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2002 Apr 24 22:22

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Re: [vox-tech] Linux's Vulnerability to E-mail Viruses
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Re: [vox-tech] Linux's Vulnerability to E-mail Viruses

On Wed, 2002-04-24 at 21:21, Richard S. Crawford wrote:
> I'm operating under the assumption that while viruses for Linux that
> spread like Windows viruses are very rare, there are still some out
> there.
> So, given that, what level of vigilance is necessary against incoming
> viruses in a Linux system?

Viruses for Linux exist, but are rare.  E-mail viruses, as per your
subject line, don't exist at all (yet).  This is because Windows has
default settings which will actively run any scripts embedded in HTML
mail, which means that as soon as you read your email, that embedded
script can run, say, an attached executable with massively destructive
capabilities >:] >:] >:]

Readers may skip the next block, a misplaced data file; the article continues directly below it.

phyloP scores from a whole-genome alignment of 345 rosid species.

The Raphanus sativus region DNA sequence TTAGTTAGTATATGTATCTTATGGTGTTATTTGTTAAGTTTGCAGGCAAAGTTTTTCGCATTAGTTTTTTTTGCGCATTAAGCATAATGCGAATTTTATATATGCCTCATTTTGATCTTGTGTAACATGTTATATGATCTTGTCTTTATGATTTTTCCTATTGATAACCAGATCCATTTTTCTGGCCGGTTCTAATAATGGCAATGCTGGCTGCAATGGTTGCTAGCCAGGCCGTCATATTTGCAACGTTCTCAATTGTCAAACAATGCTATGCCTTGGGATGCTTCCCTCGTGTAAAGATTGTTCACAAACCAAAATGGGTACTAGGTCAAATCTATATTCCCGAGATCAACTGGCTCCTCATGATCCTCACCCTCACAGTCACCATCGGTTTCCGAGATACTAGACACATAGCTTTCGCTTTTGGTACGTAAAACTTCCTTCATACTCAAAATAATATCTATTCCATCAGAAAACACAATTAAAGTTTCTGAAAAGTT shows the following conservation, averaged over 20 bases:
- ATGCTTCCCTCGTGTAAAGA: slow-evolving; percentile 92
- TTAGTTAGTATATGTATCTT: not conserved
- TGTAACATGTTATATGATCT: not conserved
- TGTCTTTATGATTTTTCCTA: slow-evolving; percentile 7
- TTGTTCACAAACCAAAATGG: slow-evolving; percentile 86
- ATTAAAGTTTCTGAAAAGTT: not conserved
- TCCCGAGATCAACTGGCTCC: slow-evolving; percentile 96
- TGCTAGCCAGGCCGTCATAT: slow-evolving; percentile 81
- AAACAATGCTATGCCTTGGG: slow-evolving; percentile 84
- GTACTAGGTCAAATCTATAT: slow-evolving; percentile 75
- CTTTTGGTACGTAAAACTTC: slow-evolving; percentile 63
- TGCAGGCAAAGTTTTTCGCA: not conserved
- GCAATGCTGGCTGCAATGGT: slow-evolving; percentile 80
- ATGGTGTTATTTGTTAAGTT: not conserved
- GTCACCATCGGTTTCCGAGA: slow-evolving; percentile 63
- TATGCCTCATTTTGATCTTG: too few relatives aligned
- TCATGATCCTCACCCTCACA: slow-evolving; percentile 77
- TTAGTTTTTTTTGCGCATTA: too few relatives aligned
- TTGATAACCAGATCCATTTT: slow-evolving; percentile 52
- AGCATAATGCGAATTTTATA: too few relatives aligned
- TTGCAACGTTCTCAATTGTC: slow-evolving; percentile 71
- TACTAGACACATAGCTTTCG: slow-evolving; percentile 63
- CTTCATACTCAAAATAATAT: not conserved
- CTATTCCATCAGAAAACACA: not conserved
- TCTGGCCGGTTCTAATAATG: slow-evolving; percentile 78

...Linux has no problems of this sort, for the simple reason that nobody
has been stupid enough to write mail clients which are capable of
automatically running executables.

However, if you have an attachment which is some sort of script, or is a
file which takes advantage of a buffer overflow, etc. it could still do
damage if you have mailcap settings which will automatically run it or
load it into an insecurely buggy program - that latter, however, is
extremely unlikel - still, with the zlib buffer problem that was
recently discovered, such things are certainly not impossible.  So, the
rule for Linux is basically the same as for Windows:  never view
attachments when you don't know the source.

But, as to Linux viruses in general: the reason they are so rare is that
they are not very effective unless the victim is unusually moronic. 
Because they can only do damage to things over which the victim has
privileges.  If you're an average joe-type user, the best it can do is
wipe out your particular files.  It can't touch anybody elses files, and
can't screw up your system, generally speaking.  Most of the "viruses"
around today aren't really viruses at all - they're trojans, which
require the user to run them as root (or at least a very priveleged
user).  Since root tends to be suspicious (hopefully) of strange
programs, such problems are rare indeed.


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